Areej Masoud

Areej Masoud

Areej Masoud is a native of Bethlehem, Palestine and currently works as the Communication and Administrative Officer for Kairos Palestine, where she liaisons, networks and oversees communications with churches, organizations and donors.   She has previously worked with Seeds of Hope in Jericho and as a religious studies teacher in 7-10 grades in Jerusalem.  She completed a Religious Studies and Psychology degree at Bethlehem University in 2013 and has done courses of study at Diaconal College in Denmark and in Greece through Georgetown University.  She speaks Arabic, English and a bit of French.  She has training in international human rights, international humanitarian law and conflict resolution. She has lead workshops and been a speaker on the Kairos Document in Norway and the United States. She is a member of the Palestinian Youth Ecumenical Movement (PYEM).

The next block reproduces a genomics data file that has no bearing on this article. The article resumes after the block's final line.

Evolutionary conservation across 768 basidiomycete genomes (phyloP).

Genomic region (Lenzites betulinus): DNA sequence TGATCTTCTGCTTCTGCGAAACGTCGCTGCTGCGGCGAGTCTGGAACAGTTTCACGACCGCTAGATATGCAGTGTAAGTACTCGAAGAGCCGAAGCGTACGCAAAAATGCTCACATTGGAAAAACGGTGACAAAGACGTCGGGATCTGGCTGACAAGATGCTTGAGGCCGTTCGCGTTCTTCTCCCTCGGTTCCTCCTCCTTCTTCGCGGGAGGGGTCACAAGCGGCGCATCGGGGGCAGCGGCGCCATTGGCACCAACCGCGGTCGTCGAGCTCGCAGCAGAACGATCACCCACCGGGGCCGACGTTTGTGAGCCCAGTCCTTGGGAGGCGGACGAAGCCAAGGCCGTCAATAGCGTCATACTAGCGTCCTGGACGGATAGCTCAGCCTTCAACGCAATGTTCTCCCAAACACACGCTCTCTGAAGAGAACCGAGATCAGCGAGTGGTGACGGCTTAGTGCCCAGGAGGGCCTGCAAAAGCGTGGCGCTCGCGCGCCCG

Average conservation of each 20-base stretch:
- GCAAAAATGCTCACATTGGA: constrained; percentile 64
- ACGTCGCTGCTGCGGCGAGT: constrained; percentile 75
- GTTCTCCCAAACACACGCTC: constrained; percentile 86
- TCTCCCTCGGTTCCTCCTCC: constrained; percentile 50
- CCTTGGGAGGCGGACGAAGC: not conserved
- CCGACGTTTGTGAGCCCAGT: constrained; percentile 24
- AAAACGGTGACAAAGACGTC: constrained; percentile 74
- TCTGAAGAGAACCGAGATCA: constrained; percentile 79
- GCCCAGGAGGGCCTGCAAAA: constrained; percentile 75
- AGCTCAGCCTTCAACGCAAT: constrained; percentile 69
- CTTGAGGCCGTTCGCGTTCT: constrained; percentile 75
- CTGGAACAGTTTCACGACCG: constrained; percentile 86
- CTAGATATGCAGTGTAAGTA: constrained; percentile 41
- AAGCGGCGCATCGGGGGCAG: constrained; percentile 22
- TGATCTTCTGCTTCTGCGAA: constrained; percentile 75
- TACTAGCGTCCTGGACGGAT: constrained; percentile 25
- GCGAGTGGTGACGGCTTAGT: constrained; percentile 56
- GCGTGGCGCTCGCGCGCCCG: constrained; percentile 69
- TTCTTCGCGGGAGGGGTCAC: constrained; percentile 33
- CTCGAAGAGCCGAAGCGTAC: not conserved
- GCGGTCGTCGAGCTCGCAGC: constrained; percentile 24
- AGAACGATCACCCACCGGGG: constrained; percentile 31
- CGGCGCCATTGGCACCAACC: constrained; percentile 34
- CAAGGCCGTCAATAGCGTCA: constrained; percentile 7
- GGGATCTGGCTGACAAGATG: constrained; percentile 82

Rev. Gladys Lariba Mahama

Rev. Gladys Lariba Mahama

Rev. Gladys Lariba Mahama

Rev. Gladys Lariba Mahama comes from the Upper East Region of Ghana where she serves as minister-In-charge of the Fumbisi congregation of the Presbyterian Church of Ghana, Upper Presbytery. Her ministry with women has been focused on an association for widows (Asungtaba)  and a project working for the reintegration of women identified as “witches” back into their families (the Go Home Project).  She is currently serving as the board chairperson for the Nalerigu Cooperative Credit Union and as coordinator for women’s ministry in Upper Presbytery.  She is a widow with four children.

Arda Aghazarian


Arda Aghazarian

Arda Aghazarian is a Fulbright Scholar, enrolled as a graduate student in Communication at Villanova University, Pennsylvania. Born and raised in Jerusalem, Arda studied Literature at Birzeit University (Palestinian Territories) after the Second Uprising (“Intifiada”), a phase which brought forth difficult questions and a visual understanding of the Palestine/Israel conflict. She has also taken various courses in film and civic journalism, and worked as producer and presenter at RAM FM radio station.